There have been 8,524 tests completed.

This report was automatically generated by The Canadian Press Digital Data Desk and was first published Feb. 25, 2021.

The Canadian Press

Let’s block ads! (Why?)



Source link

Continue Reading

Health

COVID-19 in B.C.: 10 deaths, Dr. Bonnie Henry and Health Minister on threats and personal attacks, and more – Straight.com

Published

 on


B.C. continues to remain in a risky period for sudden increases in COVID-19 case numbers.

At today’s briefing from Vancouver, B.C. provincial health officer Dr. Bonnie Henry said the weekly average for new cases has slightly increased in recent weeks, more so in the Lower Mainland region (and particularly in Fraser Health).

She said an upward trend in the virus reproductive number indicates that there remains “potential for rapid growth if we’re not careful”, particularly in the Lower Mainland.

Henry said that “we’re not quite there yet” for relaxing restrictions but that they are looking ahead into March to figure out when there could be potential for that.

B.C. Health Minister Adrian Dix pointed out that after the winter holiday season, there was a significant increase in cases and hospitalizations in Interior Health but that has since decreased over the past few weeks.

“It shows again what we can do together as communities,” he said.

In January, there were a number of incidents of police shutting down parties and makeshift nightclubs in Surrey, Richmond, and Vancouver that were violating provincial health orders.

That has since given way to a handful of increasingly vocal or violent examples of individuals resisting health measures, including:

  • a few incidents involving male customers yelling and refusing to leave businesses after being denied service for not wearing a mask, including one in Kerrisdale, and another in Burnaby;
  • a male suspect physically assaulting another gym user who had asked him to wear a mask at a Downtown Vancouver gym;
  • two female passengers being arrested in Nanaimo and fined over $900 for yelling and verbally abusing staff aboard a B.C. Ferries sailing after they refused to wear masks aboard the ship;
  • a male customer allegedly assaulting and then becoming embroiled in a physical altercation with staff at Canadian Tire in Burnaby as they tried to handcuff him after he refused to wear a mask or leave the premises;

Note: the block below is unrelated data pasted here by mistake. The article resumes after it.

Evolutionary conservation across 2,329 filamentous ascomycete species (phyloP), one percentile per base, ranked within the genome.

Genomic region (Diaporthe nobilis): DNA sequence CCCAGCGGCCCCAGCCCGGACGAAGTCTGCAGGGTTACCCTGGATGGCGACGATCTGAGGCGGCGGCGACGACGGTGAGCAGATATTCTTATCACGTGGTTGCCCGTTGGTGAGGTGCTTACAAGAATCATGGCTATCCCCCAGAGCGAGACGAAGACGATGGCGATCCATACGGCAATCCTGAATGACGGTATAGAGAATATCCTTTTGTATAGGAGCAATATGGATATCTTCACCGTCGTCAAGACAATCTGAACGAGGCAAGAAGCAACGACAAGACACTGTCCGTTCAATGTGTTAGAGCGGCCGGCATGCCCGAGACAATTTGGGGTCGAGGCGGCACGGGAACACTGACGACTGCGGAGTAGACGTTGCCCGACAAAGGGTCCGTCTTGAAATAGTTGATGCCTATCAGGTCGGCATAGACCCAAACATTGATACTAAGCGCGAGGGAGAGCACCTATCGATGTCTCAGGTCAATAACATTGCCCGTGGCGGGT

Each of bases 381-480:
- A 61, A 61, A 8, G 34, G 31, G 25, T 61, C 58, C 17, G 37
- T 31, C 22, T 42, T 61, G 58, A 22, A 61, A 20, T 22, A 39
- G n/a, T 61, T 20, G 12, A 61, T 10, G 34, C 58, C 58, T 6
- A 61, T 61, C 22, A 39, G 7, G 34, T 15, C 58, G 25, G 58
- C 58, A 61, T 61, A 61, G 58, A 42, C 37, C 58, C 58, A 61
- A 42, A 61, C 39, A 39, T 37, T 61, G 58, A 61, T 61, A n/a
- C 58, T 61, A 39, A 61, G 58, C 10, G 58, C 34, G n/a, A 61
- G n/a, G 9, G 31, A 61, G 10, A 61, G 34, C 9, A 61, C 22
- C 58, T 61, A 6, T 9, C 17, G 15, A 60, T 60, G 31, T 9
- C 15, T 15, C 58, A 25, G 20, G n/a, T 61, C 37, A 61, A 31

• a male suspect allegedly stabbing a 50-year-old man during a fight that erupted after the victim’s daughter asked the suspect to physically distance in a Nanaimo parking lot.

Meanwhile, the antimask protest movement continues on with rallies, including one held in Vancouver last weekend (February 20).

In addition, the B.C. Supreme Court also denied a request from Henry and the province for an injunction against three churches in the Fraser Valley that are continuing to hold in-person services in defiance of provincial health orders. Those churches are also attempting to take legal action to overturn provincial health orders that prohibit church services from being conducted indoors.

Henry had previously spoken in September about abusive phone calls and letters, as well as death threats, that she has faced over the course of the pandemic.

When she was asked at today’s news conference about how she is dealing with threats and protests, Henry said that the part that she finds most challenging and disturbing is how it affects the people around her, including the people she works with and her family, but she added that they do have strong support systems.

She said her colleagues across the country, who are contending with similar issues, meet regularly and they support each other.

Henry did offer some insight into the psychology of those who are acting out in emotional or extreme ways.

“I recognize that when people are in crises, part of the way they respond or react is to lash out, to become angry,” she said. “That is a reaction that is sometimes fed by certain groups, by certain media, social media posts, et cetera, and it’s not to condone it but it’s to recognize the psychology of what we’re dealing with leads some people to react that way.”

She said “our collective support for each other that helps mitigate the impact of these things”.

However, she said it “really is not unacceptable”, and Dix agreed with that sentiment.

“We live in a democratic society and it is absolutely legitimate to disagree, even about issues such as the pandemic, but some of the disagreement is totally unacceptable,” he said. “Dr. Bonnie Henry is an extraordinary leader and that doesn’t mean she’s right all the time…but the kind of personal attacks on some of them are completely unacceptable.”